Dear New York Times,
Of course, meat advertisers sexualize dead bodies. They've been doing it for years. How do you make dead flesh that, when alive, suffered in living and dying, attractive? Just fall back on the classic, misogynist, "make a body consumable approach." Make it seductive. Appeal to the reader you imagine, a heterosexual male.
But, what is this trend in the New York Times of doing the work for meat advertisers? This book cover? It's from the Times in the 1990s--an article about low fat meat, so, of course you showed a weight loss advertisement with an aneroxic calf all but saying, "I used to be an old cow, but look at me now!"
Your review of the Penthouse restaurant? Where the only thing properly dressed is the lettuce? You were eating steaks there. So many strippers have reported to me their awkward feelings as they take off their clothes while men watch, eating bloody bodies.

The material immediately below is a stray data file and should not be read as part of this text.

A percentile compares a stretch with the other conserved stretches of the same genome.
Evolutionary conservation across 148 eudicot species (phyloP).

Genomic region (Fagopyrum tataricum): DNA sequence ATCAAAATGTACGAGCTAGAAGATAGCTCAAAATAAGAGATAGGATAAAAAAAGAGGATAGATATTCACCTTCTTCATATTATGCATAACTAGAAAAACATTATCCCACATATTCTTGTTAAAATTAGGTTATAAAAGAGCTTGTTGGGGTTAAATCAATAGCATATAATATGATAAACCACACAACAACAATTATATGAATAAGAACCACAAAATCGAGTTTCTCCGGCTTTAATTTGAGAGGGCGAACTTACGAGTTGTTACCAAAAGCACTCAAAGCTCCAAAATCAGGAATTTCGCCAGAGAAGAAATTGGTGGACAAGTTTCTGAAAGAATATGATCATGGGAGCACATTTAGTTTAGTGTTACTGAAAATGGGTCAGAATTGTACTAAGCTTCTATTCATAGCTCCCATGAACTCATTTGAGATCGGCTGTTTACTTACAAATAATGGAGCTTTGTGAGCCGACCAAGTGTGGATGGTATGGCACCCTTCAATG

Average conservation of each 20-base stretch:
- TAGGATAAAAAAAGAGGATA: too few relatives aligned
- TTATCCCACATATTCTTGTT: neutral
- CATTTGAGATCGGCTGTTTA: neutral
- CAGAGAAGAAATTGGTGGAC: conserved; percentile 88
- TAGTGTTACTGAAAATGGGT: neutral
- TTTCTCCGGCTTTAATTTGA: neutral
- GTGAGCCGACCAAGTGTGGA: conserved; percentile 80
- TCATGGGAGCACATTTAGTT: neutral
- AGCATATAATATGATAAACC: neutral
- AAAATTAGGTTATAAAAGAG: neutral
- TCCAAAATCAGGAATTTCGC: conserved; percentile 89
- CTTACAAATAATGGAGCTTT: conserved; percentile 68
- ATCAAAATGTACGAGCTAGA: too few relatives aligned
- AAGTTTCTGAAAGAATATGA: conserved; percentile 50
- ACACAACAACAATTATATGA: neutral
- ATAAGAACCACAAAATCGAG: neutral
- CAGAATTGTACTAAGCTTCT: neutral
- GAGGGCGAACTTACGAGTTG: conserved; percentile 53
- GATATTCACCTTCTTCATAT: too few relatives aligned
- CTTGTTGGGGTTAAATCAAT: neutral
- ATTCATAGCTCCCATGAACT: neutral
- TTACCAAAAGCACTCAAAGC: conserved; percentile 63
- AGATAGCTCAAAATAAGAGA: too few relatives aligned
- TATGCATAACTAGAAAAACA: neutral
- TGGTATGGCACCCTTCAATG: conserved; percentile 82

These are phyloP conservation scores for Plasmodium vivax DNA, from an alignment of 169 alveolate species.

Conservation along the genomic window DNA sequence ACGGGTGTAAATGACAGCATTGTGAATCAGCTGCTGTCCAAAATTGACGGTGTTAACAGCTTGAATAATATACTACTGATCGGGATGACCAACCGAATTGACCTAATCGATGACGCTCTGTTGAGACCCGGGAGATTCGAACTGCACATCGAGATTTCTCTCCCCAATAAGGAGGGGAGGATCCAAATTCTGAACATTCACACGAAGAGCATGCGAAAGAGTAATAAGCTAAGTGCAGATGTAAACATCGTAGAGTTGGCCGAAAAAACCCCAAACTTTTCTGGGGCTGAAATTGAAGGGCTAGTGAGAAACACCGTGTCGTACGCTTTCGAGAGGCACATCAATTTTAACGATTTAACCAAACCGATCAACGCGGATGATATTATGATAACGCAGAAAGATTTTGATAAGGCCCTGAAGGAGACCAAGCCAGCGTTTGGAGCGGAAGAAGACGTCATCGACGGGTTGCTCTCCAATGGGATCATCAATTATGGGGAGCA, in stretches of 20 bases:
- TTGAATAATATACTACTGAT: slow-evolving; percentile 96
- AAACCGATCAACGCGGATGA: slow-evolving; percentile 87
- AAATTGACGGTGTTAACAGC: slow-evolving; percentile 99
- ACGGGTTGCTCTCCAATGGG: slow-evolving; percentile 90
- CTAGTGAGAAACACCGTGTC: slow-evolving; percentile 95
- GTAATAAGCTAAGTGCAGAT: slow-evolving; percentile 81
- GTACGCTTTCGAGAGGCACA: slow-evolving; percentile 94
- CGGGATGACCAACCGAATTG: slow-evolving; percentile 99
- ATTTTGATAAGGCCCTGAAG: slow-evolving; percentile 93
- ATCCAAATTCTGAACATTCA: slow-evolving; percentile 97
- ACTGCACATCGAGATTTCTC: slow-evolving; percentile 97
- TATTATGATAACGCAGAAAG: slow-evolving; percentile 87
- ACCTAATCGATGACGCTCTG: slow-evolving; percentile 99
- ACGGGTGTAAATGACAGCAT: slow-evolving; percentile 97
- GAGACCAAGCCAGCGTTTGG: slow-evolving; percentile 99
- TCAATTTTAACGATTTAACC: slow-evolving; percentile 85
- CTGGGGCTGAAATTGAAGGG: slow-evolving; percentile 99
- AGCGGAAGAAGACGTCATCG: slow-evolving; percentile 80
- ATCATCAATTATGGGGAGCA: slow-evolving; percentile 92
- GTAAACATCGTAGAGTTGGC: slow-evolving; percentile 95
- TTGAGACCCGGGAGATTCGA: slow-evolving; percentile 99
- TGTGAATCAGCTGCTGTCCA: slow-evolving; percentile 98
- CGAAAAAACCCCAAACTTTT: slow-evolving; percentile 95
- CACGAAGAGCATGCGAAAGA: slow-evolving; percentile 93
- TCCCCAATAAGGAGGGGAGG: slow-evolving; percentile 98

Two weeks ago, celebrating the sexualized ads for a butcher shop?
Hey, New York Times, you are in a rut.
This is not original. This is the Sexual Politics of Meat. It is disgusting, shameful, animal-hating, misogynistic. Here's one of the original images in your genealogy. It's from a meat company:
But you feature, today, the headless seductive chicken; as with sexist barbecue images, the headlessness is the best reminder--these bodies, they exist only for you.
The chickens I enjoy are alive. They live their lives without having to be seductive for human beings.
Perhaps you could visit an animal sanctuary near you and meet them.